The Minnesota Corn Growers Association (MCGA) board of directors recently elected Kirby Hettver as its new president for 2017-2018 at its September meeting. Hettver grows corn, soybeans and alfalfa on his farm in DeGraff. He is also married to Amanda Hettver, who owns Granite Floral in downtown Granite Falls.

Hettver is a fifth-generation farmer who has served on the MCGA board of directors since 2014. He has previously served as first vice president and secretary on the board. Hettver’s term began Oct. 1 and lasts one year. He will follow Harold Wolle as MCGA president.

Hettver outlined what he hopes to accomplish during his tenure as MCGA president. A key priority for him is expanding MCGA’s Innovative Grant Program. “There are many farmers who think outside the box,” he said, stressing that many new techniques and technologies first come from these innovative farmers. Hettver says the grant is an important way to encourage greater innovation and problem solving.

Hettver also said it was important for the MCGA to find new opportunities for corn growers to sell their product, particularly in ethanol and livestock markets. He also discussed finding ways to encourage more local processing, and promised to research possible regulatory reforms.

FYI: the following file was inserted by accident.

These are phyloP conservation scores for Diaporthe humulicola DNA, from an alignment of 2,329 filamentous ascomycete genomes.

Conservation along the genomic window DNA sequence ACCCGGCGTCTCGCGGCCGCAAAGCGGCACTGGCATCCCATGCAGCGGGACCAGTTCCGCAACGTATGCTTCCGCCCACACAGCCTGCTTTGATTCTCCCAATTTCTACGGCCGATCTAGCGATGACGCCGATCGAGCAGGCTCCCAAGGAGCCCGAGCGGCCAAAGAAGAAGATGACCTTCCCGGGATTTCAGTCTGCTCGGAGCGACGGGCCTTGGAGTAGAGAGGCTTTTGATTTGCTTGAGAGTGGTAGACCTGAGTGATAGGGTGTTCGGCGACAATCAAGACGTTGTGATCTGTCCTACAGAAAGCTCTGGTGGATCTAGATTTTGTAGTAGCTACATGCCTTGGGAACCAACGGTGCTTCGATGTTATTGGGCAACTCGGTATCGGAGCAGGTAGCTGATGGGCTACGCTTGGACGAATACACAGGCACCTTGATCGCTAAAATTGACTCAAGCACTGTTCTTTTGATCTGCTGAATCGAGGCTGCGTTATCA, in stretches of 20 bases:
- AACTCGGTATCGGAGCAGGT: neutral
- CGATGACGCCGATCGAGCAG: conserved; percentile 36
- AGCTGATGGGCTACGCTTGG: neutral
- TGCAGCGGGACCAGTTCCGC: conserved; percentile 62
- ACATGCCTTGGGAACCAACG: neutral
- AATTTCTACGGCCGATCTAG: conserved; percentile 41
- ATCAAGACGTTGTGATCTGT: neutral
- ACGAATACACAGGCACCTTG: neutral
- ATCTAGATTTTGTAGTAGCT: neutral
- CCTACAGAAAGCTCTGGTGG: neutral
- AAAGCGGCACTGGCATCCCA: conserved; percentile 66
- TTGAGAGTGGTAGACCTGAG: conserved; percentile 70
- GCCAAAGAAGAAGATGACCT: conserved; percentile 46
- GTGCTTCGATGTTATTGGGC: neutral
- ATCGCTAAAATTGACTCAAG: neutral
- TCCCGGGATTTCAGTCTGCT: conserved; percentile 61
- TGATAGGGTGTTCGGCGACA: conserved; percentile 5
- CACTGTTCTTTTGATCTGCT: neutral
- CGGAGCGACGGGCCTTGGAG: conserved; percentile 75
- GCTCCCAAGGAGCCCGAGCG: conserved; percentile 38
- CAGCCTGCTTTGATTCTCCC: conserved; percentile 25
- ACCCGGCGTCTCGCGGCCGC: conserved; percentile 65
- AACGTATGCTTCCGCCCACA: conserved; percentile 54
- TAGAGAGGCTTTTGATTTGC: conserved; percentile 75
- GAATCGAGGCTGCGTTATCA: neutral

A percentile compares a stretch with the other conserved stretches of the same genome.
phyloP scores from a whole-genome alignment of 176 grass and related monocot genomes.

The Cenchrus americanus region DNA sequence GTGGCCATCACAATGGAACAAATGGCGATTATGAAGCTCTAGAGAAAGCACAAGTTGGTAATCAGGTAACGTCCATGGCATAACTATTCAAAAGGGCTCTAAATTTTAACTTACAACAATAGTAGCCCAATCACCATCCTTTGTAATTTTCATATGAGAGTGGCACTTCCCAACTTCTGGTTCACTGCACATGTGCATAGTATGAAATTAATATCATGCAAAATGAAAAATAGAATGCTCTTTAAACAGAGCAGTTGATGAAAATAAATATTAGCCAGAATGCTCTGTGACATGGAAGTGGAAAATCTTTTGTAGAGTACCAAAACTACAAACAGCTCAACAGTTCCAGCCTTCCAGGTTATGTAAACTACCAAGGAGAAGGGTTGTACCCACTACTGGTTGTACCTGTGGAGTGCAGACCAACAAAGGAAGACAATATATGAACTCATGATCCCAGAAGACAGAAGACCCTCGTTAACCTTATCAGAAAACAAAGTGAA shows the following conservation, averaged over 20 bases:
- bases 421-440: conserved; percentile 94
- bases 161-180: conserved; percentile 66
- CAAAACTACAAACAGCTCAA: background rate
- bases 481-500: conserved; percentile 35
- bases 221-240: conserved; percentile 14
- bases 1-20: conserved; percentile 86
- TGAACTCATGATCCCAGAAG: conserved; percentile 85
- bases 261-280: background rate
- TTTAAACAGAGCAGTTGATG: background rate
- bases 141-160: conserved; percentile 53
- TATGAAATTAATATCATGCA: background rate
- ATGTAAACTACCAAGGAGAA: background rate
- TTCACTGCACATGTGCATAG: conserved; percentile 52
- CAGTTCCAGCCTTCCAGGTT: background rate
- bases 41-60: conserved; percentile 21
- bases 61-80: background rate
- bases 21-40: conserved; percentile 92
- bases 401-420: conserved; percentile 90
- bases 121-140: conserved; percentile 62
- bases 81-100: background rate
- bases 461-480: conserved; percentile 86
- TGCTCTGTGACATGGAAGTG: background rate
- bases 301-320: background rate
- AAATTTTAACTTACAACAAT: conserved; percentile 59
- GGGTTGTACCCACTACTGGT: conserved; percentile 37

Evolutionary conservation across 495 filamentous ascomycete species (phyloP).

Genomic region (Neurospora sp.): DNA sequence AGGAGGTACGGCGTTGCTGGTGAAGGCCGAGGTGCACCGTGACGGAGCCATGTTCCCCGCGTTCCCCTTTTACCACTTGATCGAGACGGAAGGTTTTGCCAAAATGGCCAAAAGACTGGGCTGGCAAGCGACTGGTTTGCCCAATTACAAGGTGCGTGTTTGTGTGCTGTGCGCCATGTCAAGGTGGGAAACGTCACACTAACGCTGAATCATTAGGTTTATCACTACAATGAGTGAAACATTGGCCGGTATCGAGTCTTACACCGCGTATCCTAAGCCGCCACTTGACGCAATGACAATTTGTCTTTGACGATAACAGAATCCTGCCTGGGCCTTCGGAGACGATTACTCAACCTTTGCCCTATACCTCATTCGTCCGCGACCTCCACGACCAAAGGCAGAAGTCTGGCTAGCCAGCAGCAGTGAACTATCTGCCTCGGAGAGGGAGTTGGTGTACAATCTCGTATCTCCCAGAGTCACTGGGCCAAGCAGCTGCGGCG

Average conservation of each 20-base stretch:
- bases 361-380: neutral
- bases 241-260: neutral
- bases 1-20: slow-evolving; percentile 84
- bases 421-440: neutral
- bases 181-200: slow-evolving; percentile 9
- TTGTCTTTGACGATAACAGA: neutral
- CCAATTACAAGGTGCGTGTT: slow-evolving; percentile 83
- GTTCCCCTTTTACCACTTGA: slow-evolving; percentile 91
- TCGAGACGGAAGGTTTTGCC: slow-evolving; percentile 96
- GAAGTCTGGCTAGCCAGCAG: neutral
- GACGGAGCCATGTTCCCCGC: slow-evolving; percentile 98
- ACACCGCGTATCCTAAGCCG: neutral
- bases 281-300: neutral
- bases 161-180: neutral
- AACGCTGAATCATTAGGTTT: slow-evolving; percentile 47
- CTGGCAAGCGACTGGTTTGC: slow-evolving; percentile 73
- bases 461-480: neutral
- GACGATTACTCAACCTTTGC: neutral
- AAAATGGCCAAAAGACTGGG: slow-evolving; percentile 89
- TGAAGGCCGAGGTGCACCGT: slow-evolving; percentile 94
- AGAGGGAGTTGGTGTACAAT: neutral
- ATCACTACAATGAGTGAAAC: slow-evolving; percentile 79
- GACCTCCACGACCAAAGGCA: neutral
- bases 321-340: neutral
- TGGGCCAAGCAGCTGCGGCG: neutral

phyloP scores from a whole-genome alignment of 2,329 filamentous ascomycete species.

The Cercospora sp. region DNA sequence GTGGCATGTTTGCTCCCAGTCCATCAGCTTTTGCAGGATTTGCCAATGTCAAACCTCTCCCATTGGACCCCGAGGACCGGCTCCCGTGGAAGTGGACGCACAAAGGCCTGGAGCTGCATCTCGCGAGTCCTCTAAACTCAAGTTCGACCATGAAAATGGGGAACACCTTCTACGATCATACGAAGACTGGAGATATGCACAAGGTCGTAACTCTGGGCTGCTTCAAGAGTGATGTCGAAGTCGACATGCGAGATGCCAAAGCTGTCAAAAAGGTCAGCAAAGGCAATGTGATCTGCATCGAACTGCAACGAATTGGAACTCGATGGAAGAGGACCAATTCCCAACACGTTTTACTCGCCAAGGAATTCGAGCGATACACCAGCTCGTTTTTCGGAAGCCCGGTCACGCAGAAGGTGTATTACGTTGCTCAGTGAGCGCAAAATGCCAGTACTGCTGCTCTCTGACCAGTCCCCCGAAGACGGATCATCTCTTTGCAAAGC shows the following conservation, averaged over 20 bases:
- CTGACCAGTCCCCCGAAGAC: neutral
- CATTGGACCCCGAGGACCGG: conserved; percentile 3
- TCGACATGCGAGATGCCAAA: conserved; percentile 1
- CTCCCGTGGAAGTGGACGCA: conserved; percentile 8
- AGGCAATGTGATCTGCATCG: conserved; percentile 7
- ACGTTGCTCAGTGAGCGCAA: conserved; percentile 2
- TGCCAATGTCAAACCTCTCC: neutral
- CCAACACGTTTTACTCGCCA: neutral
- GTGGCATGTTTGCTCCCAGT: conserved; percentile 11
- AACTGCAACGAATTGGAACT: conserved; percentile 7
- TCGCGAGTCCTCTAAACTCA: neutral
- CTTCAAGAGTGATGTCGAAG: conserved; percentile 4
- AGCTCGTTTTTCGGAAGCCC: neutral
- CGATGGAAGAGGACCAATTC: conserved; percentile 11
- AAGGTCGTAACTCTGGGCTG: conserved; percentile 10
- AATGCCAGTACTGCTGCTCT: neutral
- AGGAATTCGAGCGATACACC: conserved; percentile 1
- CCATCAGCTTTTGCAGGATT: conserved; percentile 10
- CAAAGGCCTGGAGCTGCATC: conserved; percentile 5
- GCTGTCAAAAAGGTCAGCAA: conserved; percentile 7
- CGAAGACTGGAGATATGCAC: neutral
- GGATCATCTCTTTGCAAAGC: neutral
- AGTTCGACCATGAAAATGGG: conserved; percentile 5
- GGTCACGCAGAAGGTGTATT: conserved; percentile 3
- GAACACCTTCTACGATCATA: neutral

The new MCGA president also discussed long-term goals he hopes to see accomplished. Firstly, he stressed the importance of fostering greater marketplace stability. He explained how MCGA is already working towards this through their collaborative research into greater nutrient use efficiency. He also highlighted new analytical tools, which help farmers use their land and resources more efficiently.

Environmental issues are also at the forefront of Hettver’s mind. He highlighted how Minnesota farmers are already at work experimenting with new sustainable farming practices, and added that a lot of the new technology is “fantastic.” He also looks forward to working with environmental organizations committed “to truly resolving the problem.”

Hettver is excited to kick-off his tenure. “I look forward to working alongside the state’s 24,000 corn farmers to identify and promote opportunities for our growers while leading a unified voice on issues most important to agriculture,” he said. In spite of the remaining challenges, however, Hettver is optimistic about the future of Minnesota corn production.